In modern parlance, this is our first gift: showing up. When Mr. Wesley said “The world is my parish,” his intent was clear: wherever in the world we are, that is our parish. Attentive leaders see this fruit from their ministry of full presence: individuals grow in attentiveness to God, and churches grow corporately in their attentiveness to God in their midst. This is the day the Lord has made. This day, this appointment, this church, this work, this person, this moment.

This Awesome Place

Then Jacob woke from his sleep and said, “Surely the Lord is in this place – and I did not know it!” And he was afraid, and said, “How awesome is this place! This is none other than the house of God, and this is the gate of heaven.”  Genesis 28:16-17

We are all dreamers; yet, this is a challenging and recalcitrant world. We will find ourselves in constricted spaces and may feel forced toward a ladder antithetical to our dream. Self-awareness is essential in keeping the dream alive. Is our vision restricted by personal expectation or expansive in the grand purpose of God? It will take honesty to name before God and one another our frustrations and hurts as well as our hopes. It will take perseverance to keep moving onward, walking by faith in uncharted territory. Servant spirits are required for leadership in every place, visible or invisible, obscured or prominent.

A staff-parish member looked at the one being appointed as his pastor and said simply and honestly, “We need you.” My heart filled with joy to be in a witness to this moment. The economy of The United Methodist Church is not the match of idyllic places and perfect pastors. Clergy hope for appointments that are good news when, ironically, clergy are charged to be good news to the places to which they are sent. We are apostles, bearing good news rather than going to it. We are servants, sent to the places that need us.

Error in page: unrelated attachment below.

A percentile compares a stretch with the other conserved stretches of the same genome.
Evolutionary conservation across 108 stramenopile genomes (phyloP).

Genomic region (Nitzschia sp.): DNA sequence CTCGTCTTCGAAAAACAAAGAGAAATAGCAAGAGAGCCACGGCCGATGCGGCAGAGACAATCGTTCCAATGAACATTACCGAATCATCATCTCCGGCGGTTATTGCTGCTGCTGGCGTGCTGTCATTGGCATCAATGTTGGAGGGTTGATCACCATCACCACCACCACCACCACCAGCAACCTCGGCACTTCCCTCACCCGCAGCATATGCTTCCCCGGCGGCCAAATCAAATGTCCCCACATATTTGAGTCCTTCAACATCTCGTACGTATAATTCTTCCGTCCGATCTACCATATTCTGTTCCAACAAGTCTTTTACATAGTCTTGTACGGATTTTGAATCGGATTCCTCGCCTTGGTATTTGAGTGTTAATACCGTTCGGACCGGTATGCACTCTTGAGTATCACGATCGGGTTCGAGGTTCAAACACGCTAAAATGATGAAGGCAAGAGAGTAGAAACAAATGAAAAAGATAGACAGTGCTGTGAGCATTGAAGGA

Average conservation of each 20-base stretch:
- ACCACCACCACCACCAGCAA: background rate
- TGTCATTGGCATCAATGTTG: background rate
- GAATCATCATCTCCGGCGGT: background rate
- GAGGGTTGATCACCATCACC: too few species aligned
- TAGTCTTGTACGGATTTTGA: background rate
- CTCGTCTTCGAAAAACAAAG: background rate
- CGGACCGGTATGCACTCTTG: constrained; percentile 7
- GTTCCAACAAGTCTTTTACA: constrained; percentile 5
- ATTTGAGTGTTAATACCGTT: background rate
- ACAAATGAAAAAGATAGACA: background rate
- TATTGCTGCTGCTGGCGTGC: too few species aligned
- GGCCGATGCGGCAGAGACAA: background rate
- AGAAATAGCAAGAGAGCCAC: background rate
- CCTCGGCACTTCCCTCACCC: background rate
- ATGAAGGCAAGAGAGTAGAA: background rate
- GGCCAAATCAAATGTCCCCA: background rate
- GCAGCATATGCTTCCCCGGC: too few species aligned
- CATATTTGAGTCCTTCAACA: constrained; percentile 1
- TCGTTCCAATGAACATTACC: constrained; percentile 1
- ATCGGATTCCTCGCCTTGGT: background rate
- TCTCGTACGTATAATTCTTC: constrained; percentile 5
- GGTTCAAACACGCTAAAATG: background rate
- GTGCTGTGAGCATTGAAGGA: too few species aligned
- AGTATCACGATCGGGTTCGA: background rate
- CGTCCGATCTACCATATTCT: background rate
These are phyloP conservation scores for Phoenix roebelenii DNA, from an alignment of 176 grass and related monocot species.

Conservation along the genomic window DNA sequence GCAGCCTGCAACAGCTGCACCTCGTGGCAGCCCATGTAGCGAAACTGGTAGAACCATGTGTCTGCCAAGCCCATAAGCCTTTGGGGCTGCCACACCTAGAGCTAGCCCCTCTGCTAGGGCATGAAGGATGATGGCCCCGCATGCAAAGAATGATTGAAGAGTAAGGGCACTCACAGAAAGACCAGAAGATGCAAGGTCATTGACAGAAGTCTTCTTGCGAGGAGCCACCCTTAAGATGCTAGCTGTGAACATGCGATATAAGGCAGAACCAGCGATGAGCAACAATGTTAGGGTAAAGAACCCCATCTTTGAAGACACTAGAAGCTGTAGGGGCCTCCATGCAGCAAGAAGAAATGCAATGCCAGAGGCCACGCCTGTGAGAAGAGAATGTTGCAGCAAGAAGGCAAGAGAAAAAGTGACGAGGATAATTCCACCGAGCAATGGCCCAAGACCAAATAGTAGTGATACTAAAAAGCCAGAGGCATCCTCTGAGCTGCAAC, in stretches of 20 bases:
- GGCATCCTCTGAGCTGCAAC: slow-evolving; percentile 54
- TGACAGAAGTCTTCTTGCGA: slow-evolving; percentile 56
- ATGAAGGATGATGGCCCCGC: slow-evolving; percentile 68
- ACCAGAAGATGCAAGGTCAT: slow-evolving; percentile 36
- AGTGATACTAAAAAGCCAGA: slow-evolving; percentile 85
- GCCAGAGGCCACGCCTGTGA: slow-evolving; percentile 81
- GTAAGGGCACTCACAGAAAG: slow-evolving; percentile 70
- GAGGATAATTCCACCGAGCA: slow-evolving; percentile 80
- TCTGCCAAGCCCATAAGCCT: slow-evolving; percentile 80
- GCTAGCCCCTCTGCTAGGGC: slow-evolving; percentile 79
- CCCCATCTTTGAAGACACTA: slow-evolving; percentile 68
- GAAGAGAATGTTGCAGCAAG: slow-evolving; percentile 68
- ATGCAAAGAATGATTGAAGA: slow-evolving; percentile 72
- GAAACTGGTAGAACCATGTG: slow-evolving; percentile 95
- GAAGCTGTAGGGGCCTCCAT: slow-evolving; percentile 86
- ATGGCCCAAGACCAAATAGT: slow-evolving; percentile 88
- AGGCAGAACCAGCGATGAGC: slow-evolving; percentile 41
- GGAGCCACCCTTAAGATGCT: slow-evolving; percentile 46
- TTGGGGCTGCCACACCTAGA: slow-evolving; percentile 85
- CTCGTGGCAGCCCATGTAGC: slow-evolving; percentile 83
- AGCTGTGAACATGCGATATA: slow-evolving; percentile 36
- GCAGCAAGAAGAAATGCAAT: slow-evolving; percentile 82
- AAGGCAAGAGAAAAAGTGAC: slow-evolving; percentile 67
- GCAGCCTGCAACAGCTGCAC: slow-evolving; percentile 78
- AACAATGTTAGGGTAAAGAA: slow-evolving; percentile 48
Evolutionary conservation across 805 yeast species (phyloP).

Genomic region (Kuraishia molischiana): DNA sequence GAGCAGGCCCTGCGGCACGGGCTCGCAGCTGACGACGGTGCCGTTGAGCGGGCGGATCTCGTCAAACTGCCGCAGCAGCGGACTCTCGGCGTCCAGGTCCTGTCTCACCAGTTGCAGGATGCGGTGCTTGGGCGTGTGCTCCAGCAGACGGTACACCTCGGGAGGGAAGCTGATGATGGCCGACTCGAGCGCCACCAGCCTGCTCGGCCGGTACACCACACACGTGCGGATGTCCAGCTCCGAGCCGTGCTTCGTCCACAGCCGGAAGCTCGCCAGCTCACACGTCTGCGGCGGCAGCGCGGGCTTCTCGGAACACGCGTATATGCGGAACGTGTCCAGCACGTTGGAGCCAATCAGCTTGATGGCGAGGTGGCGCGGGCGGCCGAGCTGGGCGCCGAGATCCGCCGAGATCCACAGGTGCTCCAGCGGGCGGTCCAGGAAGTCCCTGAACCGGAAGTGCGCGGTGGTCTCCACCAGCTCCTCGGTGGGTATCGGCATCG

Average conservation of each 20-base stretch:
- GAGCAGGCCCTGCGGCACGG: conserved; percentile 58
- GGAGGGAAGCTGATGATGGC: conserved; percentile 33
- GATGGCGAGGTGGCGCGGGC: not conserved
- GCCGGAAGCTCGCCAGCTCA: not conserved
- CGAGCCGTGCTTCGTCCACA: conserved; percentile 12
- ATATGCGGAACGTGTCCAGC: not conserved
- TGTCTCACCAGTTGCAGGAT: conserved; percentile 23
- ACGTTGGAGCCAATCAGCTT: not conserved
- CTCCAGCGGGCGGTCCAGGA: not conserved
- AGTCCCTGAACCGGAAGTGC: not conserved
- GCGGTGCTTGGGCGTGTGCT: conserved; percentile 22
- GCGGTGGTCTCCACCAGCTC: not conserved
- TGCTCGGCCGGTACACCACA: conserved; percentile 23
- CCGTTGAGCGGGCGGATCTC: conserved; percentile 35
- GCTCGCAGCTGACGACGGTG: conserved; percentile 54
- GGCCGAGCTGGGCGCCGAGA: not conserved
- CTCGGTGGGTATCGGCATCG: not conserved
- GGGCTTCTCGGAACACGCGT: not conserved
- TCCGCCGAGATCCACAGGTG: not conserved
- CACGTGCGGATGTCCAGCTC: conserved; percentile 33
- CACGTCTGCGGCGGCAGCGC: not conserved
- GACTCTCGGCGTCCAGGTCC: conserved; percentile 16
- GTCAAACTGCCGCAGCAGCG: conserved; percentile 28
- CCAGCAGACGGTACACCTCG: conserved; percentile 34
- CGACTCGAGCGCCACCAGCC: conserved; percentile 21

Bishops and district superintendents can be servant leaders who find ways to create supportive spiritual community among clergy. Older clergy can be leaders in this brave, faithful, ancient-new, more excellent way of leading in Christ’s ministry. Clergy culture can reorient away from personal agenda toward the high calling of evangelists and missionaries, preachers and teachers, shepherds and prophets. Young clergy can be placed and nurtured in their areas of giftedness from the very start of their ministry.

In Mississippi, young clergy with demonstrated effectiveness are being appointed with decreasing regard to salary level to places where their gifts are essential for the mission of the church. Rather than being considered at the end of each appointment cycle, returning seminarians are appointed first—after careful assessment of their gifts and experience, and careful consideration of missional places that offer proximate support of colleagues and mentors.

We sense that the soul of our Annual Conference is inextricably bound with support of young leaders, both clergy and lay. We live out this conviction by identifying and nurturing young people who may consider a call to ministry. A Conference Task Force on Calling pulls together the work of Youth Ministry, Campus Ministry, Camping Ministry, The Board of Ordained Ministry, and the Cabinet in vocational discernment. United Methodist Campus Ministries are in place on twenty-seven campuses—every university and community college in the state.

We are intentional about including young adults and valuing their contributions to the life of the church. District Superintendents seek young adults to serve as Equalizing Members of the Annual Conference with the goal of lowering the average age of lay and clergy membership by a decade. Dr. Aubrey Lucas, Mississippi Conference Lay Leader, 2004-2008 challenged the Annual Conference Session, “We need a lay leader half my age!” It was his delight to mentor a new Conference Lay Leader, 36-year old Tim Crisler, during the quadrennial transition in 2008.

Counter-expectations continue, of course, to be present among us. As with all Jacobs and all God’s sojourners, stone pillows are sometimes hard under dreaming heads. Softer pillows entice, but it is upon stone pillows that we rest and wait and watch, trusting God’s providence and power.